Archive for the 'Film Reviews' Category

Lucy – DVD Review

Written and directed by Luc Besson, Lucy follows a woman (Scarlett Johansson) who, accidentally caught in a dark deal, turns the tables on her captors and transforms into a merciless warrior evolved beyond human logic, when a drug inside her body allows her to use 100% of her brain. With the help of Professor Norman (Morgan Freeman), Lucy needs to find out what her new ability means and if it can be stopped before it takes over completely.

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Before I Go To Sleep – DVD Review

Written and directed by Rowan Joffe and based on a novel by S.J. Watson, Before I Go To Sleep centres on a woman, Christine (Nicole Kidman), who wakes up every day without any memory as a result of a traumatic accident in her past. With the daily help of her husband Ben (Colin Firth) and confidant Dr. Nasch (Mark Strong), who work separately with Christine to help her piece together her past, a new terrifying truth emerges that forces her to question everyone around her.

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Exodus: Gods and Kings – Film Review

Directed by Ridley Scott, Exodus: Gods and Kings tells the epic biblical adventure of the defiant leader Moses (Christian Bale) and his daring courage to take on the might of an empire. Finding out that he is not the son of a King he was raised to believe he was, Moses is asked by God to rise up against the Egyptian Pharaoh Ramses (Joel Edgerton), setting 600,000 slaves on a monumental journey of escape from Egypt and its terrifying cycle of deadly plagues.

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The Hobbit: The Battle of the Five Armies – Book vs. Film Review

“Farewell, Master Burglar. Go back to your books, your fireplace. Plant your trees, watch them grow. If more of us valued home above gold, it would be a merrier world.”

Book:
Film:

From the author of The Lord of The Rings trilogy, J. R. R. Tolkien, and the same crew behind their film adaptations, Peter Jackson and his writing team, The Battle of the Five Armies is the final instalment in a trilogy of films based on the classic fantasy novel, The Hobbit. Picking up from The Desolation of Smaug, this final third follows on with the dwarves as they attempt to reclaim their homeland of Erebor, as the titular battle ensues on The Lonely Mountain, with the Goblins and the Wargs fighting against the Men of Lake-town, the Elves, the Dwarves and Eagles.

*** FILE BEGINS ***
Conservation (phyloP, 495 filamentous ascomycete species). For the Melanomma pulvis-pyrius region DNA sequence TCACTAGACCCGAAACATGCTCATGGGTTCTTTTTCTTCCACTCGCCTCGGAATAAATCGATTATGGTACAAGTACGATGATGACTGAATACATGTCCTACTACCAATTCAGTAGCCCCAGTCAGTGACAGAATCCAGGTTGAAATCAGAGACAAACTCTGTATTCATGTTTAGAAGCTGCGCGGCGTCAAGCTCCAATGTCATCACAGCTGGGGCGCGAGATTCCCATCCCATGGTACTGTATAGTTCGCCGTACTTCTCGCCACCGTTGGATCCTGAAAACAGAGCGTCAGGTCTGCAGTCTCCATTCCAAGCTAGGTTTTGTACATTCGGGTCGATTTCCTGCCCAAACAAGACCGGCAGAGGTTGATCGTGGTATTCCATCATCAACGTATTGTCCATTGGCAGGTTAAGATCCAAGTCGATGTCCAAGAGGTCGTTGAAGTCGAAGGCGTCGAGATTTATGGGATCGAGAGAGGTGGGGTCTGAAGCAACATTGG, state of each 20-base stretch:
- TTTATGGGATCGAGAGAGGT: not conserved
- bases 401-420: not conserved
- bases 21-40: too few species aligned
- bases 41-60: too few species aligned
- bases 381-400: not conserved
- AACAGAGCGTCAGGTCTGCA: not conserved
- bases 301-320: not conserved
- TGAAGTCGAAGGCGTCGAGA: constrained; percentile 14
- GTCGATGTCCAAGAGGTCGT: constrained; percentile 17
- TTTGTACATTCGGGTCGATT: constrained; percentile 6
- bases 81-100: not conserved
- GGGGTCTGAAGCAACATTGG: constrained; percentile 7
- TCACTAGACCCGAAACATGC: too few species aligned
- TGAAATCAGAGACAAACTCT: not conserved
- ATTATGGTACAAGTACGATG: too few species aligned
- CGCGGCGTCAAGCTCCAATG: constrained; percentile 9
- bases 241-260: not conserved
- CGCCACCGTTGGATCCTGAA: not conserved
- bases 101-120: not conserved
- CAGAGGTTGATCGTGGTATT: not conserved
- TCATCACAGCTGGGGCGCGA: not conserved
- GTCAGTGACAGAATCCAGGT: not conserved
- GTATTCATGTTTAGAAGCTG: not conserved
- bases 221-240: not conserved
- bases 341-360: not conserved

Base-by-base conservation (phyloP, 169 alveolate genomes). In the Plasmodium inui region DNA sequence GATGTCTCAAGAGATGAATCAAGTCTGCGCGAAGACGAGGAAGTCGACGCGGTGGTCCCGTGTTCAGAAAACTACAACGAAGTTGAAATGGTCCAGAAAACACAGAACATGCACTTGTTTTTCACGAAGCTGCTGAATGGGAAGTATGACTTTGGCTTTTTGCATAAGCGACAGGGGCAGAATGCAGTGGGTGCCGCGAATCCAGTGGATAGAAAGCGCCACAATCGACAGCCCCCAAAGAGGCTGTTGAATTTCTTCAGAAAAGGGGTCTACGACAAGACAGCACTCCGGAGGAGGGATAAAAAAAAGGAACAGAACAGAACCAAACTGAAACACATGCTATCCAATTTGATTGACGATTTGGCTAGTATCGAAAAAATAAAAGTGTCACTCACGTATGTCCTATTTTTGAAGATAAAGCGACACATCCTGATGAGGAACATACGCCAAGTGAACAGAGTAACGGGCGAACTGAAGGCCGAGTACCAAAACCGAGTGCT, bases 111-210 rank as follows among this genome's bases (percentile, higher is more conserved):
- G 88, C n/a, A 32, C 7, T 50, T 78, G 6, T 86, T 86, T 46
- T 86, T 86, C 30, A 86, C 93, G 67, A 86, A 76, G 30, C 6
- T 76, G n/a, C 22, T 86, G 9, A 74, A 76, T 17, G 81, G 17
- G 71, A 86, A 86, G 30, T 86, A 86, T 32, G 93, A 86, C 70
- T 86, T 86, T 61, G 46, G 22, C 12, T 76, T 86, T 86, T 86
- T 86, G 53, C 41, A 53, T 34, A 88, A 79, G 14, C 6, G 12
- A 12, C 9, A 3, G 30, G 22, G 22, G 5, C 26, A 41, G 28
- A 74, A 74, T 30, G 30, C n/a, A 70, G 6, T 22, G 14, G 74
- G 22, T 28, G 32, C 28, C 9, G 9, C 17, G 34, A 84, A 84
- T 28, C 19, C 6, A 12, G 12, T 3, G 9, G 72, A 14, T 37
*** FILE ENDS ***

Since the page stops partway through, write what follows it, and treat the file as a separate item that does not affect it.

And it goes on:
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The Hunger Games: Mockingjay (Part 1) – Book vs. Film Review

“It takes ten times as long to put yourself back together as it does to fall apart.”

Book:
Film:

The first part of the final novel in Suzanne Collins’ young adult trilogy of novels, The Hunger Games, Mockingjay (Part 1), directed by Francis Lawrence, follows on from the cliff-hanger of last year’s Catching Fire, with the echoing words that District 12 has been destroyed. Transferred to District 13 in her fragile state, and now under the charge of President Coin (Julianna Moore), Katniss Everdeen (Jennifer Lawrence) must now become the iconic Mockingjay, a symbol of hope and courage in the revolution, to unify the districts of Panem, rescue Peeta (Josh Hutcherson), fight to save those she loves, and attempt to shatter the games forever.

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The Imitation Game – Film Review

Directed by Morten Tyldum and based on the biography Alan Turing: The Enigma by Andrew Hodges, The Imitation Game tells the true story of British mathematician, logician, cryptanalyst and pioneering computer scientist Alan Turing, Benedict Cumberbatch, a key figure in cracking Nazi Germany’s Enigma code that helped the Allies win World War II, only to later be criminally prosecuted by the UK government in 1952 for his homosexuality which the country deemed illegal.

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Nightcrawler – Film Review

Written and directed by Dan Gilroy, Nightcrawler follows Luis Bloom (Jake Gyllenhaal), a driven young man desperate for work, who discovers the high-speed world of L.A. crime journalism. Finding a group of freelance camera crews who film crashes, fires, murder and other mayhem, Lou muscles into the cut-throat, dangerous realm of nightcrawling. Aided by Nina (Rene Russo), a local TV news director, Lou begins to blur the line between observer and participant in his ceaseless search for footage, as he becomes the star of his own story.

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